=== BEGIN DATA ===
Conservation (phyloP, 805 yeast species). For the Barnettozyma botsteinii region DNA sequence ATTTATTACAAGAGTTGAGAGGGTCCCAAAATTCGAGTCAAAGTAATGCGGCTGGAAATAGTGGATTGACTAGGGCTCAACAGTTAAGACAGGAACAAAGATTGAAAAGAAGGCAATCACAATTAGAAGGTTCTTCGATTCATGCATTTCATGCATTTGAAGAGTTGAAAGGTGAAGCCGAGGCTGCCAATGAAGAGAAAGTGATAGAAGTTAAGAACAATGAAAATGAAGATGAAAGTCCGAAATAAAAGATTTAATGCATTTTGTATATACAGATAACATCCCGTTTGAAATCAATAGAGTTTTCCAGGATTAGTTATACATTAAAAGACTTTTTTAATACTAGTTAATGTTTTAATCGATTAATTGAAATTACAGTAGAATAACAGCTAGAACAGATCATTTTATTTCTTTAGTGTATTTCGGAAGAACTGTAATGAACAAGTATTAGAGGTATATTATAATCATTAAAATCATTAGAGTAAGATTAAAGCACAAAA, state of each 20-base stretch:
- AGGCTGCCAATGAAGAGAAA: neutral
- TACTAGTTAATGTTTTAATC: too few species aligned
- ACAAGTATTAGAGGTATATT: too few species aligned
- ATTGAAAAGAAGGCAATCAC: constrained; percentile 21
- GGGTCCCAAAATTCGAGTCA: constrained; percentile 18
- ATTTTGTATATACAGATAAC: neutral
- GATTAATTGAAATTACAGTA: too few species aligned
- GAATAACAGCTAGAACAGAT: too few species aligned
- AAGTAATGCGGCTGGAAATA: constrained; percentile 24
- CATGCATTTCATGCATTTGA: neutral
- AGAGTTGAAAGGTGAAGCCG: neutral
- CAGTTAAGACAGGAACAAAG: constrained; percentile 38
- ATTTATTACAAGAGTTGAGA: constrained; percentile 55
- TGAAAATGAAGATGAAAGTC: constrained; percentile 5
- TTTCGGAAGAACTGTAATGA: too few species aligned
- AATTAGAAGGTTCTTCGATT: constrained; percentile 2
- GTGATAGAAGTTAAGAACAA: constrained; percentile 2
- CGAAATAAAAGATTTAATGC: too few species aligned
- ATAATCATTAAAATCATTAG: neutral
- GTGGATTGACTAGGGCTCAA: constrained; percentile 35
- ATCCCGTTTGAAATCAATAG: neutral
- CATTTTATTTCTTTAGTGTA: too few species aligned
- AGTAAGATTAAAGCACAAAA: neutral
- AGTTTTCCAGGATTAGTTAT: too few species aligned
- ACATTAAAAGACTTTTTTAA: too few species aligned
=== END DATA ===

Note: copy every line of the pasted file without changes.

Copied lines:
Conservation (phyloP, 805 yeast species). For the Barnettozyma botsteinii region DNA sequence ATTTATTACAAGAGTTGAGAGGGTCCCAAAATTCGAGTCAAAGTAATGCGGCTGGAAATAGTGGATTGACTAGGGCTCAACAGTTAAGACAGGAACAAAGATTGAAAAGAAGGCAATCACAATTAGAAGGTTCTTCGATTCATGCATTTCATGCATTTGAAGAGTTGAAAGGTGAAGCCGAGGCTGCCAATGAAGAGAAAGTGATAGAAGTTAAGAACAATGAAAATGAAGATGAAAGTCCGAAATAAAAGATTTAATGCATTTTGTATATACAGATAACATCCCGTTTGAAATCAATAGAGTTTTCCAGGATTAGTTATACATTAAAAGACTTTTTTAATACTAGTTAATGTTTTAATCGATTAATTGAAATTACAGTAGAATAACAGCTAGAACAGATCATTTTATTTCTTTAGTGTATTTCGGAAGAACTGTAATGAACAAGTATTAGAGGTATATTATAATCATTAAAATCATTAGAGTAAGATTAAAGCACAAAA, state of each 20-base stretch:
- AGGCTGCCAATGAAGAGAAA: neutral
- TACTAGTTAATGTTTTAATC: too few species aligned
- ACAAGTATTAGAGGTATATT: too few species aligned
- ATTGAAAAGAAGGCAATCAC: constrained; percentile 21
- GGGTCCCAAAATTCGAGTCA: constrained; percentile 18
- ATTTTGTATATACAGATAAC: neutral
- GATTAATTGAAATTACAGTA: too few species aligned
- GAATAACAGCTAGAACAGAT: too few species aligned
- AAGTAATGCGGCTGGAAATA: constrained; percentile 24
- CATGCATTTCATGCATTTGA: neutral
- AGAGTTGAAAGGTGAAGCCG: neutral
- CAGTTAAGACAGGAACAAAG: constrained; percentile 38
- ATTTATTACAAGAGTTGAGA: constrained; percentile 55
- TGAAAATGAAGATGAAAGTC: constrained; percentile 5
- TTTCGGAAGAACTGTAATGA: too few species aligned
- AATTAGAAGGTTCTTCGATT: constrained; percentile 2
- GTGATAGAAGTTAAGAACAA: constrained; percentile 2
- CGAAATAAAAGATTTAATGC: too few species aligned
- ATAATCATTAAAATCATTAG: neutral
- GTGGATTGACTAGGGCTCAA: constrained; percentile 35
- ATCCCGTTTGAAATCAATAG: neutral
- CATTTTATTTCTTTAGTGTA: too few species aligned
- AGTAAGATTAAAGCACAAAA: neutral
- AGTTTTCCAGGATTAGTTAT: too few species aligned
- ACATTAAAAGACTTTTTTAA: too few species aligned